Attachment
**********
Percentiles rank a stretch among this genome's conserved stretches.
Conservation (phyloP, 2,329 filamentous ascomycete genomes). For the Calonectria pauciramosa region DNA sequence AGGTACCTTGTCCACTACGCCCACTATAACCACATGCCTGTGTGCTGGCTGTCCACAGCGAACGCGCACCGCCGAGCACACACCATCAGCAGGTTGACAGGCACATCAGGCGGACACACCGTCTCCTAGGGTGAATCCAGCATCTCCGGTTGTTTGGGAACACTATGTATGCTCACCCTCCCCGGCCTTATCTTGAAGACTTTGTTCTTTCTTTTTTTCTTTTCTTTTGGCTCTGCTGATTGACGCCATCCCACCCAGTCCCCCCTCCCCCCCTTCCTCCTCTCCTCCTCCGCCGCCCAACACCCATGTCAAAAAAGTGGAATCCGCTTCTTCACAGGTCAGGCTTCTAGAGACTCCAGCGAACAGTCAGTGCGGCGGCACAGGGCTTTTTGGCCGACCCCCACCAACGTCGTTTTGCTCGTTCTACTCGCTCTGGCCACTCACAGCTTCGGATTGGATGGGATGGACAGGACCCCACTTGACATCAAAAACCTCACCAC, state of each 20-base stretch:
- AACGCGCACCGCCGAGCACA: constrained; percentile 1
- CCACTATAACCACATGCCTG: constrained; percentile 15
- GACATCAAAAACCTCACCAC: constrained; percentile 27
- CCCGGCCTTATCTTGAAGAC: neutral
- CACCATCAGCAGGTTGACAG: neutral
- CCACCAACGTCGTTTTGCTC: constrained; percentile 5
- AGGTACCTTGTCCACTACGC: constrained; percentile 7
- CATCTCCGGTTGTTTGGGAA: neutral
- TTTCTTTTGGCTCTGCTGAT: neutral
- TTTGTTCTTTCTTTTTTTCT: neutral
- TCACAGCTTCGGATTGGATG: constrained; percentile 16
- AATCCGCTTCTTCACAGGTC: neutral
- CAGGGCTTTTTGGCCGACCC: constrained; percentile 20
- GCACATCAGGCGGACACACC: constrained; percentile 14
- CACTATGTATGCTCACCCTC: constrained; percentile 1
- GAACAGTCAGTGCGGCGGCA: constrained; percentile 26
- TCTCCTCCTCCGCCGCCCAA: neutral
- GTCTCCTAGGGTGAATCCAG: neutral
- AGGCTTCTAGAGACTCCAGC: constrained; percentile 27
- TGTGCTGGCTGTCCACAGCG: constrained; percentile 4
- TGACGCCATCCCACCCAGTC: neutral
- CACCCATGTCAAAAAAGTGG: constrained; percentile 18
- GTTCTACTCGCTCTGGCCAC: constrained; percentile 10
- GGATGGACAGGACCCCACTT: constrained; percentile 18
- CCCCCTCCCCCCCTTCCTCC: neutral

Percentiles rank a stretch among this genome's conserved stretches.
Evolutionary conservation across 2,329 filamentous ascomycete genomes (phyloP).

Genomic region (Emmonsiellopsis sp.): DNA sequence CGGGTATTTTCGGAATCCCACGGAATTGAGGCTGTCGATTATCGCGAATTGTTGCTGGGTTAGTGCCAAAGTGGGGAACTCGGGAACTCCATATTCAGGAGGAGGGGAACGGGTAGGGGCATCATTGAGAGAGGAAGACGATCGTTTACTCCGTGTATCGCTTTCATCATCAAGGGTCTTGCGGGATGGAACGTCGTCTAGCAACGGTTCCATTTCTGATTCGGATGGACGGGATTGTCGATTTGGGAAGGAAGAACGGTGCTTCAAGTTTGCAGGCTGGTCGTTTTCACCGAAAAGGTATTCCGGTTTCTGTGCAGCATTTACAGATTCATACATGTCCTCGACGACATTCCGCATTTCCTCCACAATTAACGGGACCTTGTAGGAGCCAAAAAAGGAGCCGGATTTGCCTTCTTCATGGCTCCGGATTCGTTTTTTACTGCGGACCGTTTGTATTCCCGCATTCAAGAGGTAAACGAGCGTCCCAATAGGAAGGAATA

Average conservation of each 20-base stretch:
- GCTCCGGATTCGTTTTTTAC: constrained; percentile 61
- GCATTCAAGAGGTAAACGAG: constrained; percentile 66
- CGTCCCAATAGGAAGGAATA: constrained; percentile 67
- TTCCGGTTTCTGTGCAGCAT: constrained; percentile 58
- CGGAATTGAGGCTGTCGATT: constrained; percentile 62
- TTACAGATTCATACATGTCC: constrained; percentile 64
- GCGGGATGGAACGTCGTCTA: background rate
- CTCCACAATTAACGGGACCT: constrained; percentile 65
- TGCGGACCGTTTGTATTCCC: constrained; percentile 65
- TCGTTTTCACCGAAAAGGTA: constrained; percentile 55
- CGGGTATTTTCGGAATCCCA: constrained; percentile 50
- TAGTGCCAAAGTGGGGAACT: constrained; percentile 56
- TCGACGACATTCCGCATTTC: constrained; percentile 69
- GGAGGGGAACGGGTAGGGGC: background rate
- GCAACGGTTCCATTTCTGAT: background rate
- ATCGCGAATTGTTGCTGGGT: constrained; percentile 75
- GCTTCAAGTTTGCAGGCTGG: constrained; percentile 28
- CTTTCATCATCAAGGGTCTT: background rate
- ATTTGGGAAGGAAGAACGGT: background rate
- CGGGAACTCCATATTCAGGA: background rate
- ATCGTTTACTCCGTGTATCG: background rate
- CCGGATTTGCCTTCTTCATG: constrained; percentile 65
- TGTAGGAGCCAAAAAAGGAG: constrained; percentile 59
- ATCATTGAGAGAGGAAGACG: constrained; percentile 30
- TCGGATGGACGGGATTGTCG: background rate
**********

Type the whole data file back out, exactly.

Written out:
Percentiles rank a stretch among this genome's conserved stretches.
Conservation (phyloP, 2,329 filamentous ascomycete genomes). For the Calonectria pauciramosa region DNA sequence AGGTACCTTGTCCACTACGCCCACTATAACCACATGCCTGTGTGCTGGCTGTCCACAGCGAACGCGCACCGCCGAGCACACACCATCAGCAGGTTGACAGGCACATCAGGCGGACACACCGTCTCCTAGGGTGAATCCAGCATCTCCGGTTGTTTGGGAACACTATGTATGCTCACCCTCCCCGGCCTTATCTTGAAGACTTTGTTCTTTCTTTTTTTCTTTTCTTTTGGCTCTGCTGATTGACGCCATCCCACCCAGTCCCCCCTCCCCCCCTTCCTCCTCTCCTCCTCCGCCGCCCAACACCCATGTCAAAAAAGTGGAATCCGCTTCTTCACAGGTCAGGCTTCTAGAGACTCCAGCGAACAGTCAGTGCGGCGGCACAGGGCTTTTTGGCCGACCCCCACCAACGTCGTTTTGCTCGTTCTACTCGCTCTGGCCACTCACAGCTTCGGATTGGATGGGATGGACAGGACCCCACTTGACATCAAAAACCTCACCAC, state of each 20-base stretch:
- AACGCGCACCGCCGAGCACA: constrained; percentile 1
- CCACTATAACCACATGCCTG: constrained; percentile 15
- GACATCAAAAACCTCACCAC: constrained; percentile 27
- CCCGGCCTTATCTTGAAGAC: neutral
- CACCATCAGCAGGTTGACAG: neutral
- CCACCAACGTCGTTTTGCTC: constrained; percentile 5
- AGGTACCTTGTCCACTACGC: constrained; percentile 7
- CATCTCCGGTTGTTTGGGAA: neutral
- TTTCTTTTGGCTCTGCTGAT: neutral
- TTTGTTCTTTCTTTTTTTCT: neutral
- TCACAGCTTCGGATTGGATG: constrained; percentile 16
- AATCCGCTTCTTCACAGGTC: neutral
- CAGGGCTTTTTGGCCGACCC: constrained; percentile 20
- GCACATCAGGCGGACACACC: constrained; percentile 14
- CACTATGTATGCTCACCCTC: constrained; percentile 1
- GAACAGTCAGTGCGGCGGCA: constrained; percentile 26
- TCTCCTCCTCCGCCGCCCAA: neutral
- GTCTCCTAGGGTGAATCCAG: neutral
- AGGCTTCTAGAGACTCCAGC: constrained; percentile 27
- TGTGCTGGCTGTCCACAGCG: constrained; percentile 4
- TGACGCCATCCCACCCAGTC: neutral
- CACCCATGTCAAAAAAGTGG: constrained; percentile 18
- GTTCTACTCGCTCTGGCCAC: constrained; percentile 10
- GGATGGACAGGACCCCACTT: constrained; percentile 18
- CCCCCTCCCCCCCTTCCTCC: neutral

Percentiles rank a stretch among this genome's conserved stretches.
Evolutionary conservation across 2,329 filamentous ascomycete genomes (phyloP).

Genomic region (Emmonsiellopsis sp.): DNA sequence CGGGTATTTTCGGAATCCCACGGAATTGAGGCTGTCGATTATCGCGAATTGTTGCTGGGTTAGTGCCAAAGTGGGGAACTCGGGAACTCCATATTCAGGAGGAGGGGAACGGGTAGGGGCATCATTGAGAGAGGAAGACGATCGTTTACTCCGTGTATCGCTTTCATCATCAAGGGTCTTGCGGGATGGAACGTCGTCTAGCAACGGTTCCATTTCTGATTCGGATGGACGGGATTGTCGATTTGGGAAGGAAGAACGGTGCTTCAAGTTTGCAGGCTGGTCGTTTTCACCGAAAAGGTATTCCGGTTTCTGTGCAGCATTTACAGATTCATACATGTCCTCGACGACATTCCGCATTTCCTCCACAATTAACGGGACCTTGTAGGAGCCAAAAAAGGAGCCGGATTTGCCTTCTTCATGGCTCCGGATTCGTTTTTTACTGCGGACCGTTTGTATTCCCGCATTCAAGAGGTAAACGAGCGTCCCAATAGGAAGGAATA

Average conservation of each 20-base stretch:
- GCTCCGGATTCGTTTTTTAC: constrained; percentile 61
- GCATTCAAGAGGTAAACGAG: constrained; percentile 66
- CGTCCCAATAGGAAGGAATA: constrained; percentile 67
- TTCCGGTTTCTGTGCAGCAT: constrained; percentile 58
- CGGAATTGAGGCTGTCGATT: constrained; percentile 62
- TTACAGATTCATACATGTCC: constrained; percentile 64
- GCGGGATGGAACGTCGTCTA: background rate
- CTCCACAATTAACGGGACCT: constrained; percentile 65
- TGCGGACCGTTTGTATTCCC: constrained; percentile 65
- TCGTTTTCACCGAAAAGGTA: constrained; percentile 55
- CGGGTATTTTCGGAATCCCA: constrained; percentile 50
- TAGTGCCAAAGTGGGGAACT: constrained; percentile 56
- TCGACGACATTCCGCATTTC: constrained; percentile 69
- GGAGGGGAACGGGTAGGGGC: background rate
- GCAACGGTTCCATTTCTGAT: background rate
- ATCGCGAATTGTTGCTGGGT: constrained; percentile 75
- GCTTCAAGTTTGCAGGCTGG: constrained; percentile 28
- CTTTCATCATCAAGGGTCTT: background rate
- ATTTGGGAAGGAAGAACGGT: background rate
- CGGGAACTCCATATTCAGGA: background rate
- ATCGTTTACTCCGTGTATCG: background rate
- CCGGATTTGCCTTCTTCATG: constrained; percentile 65
- TGTAGGAGCCAAAAAAGGAG: constrained; percentile 59
- ATCATTGAGAGAGGAAGACG: constrained; percentile 30
- TCGGATGGACGGGATTGTCG: background rate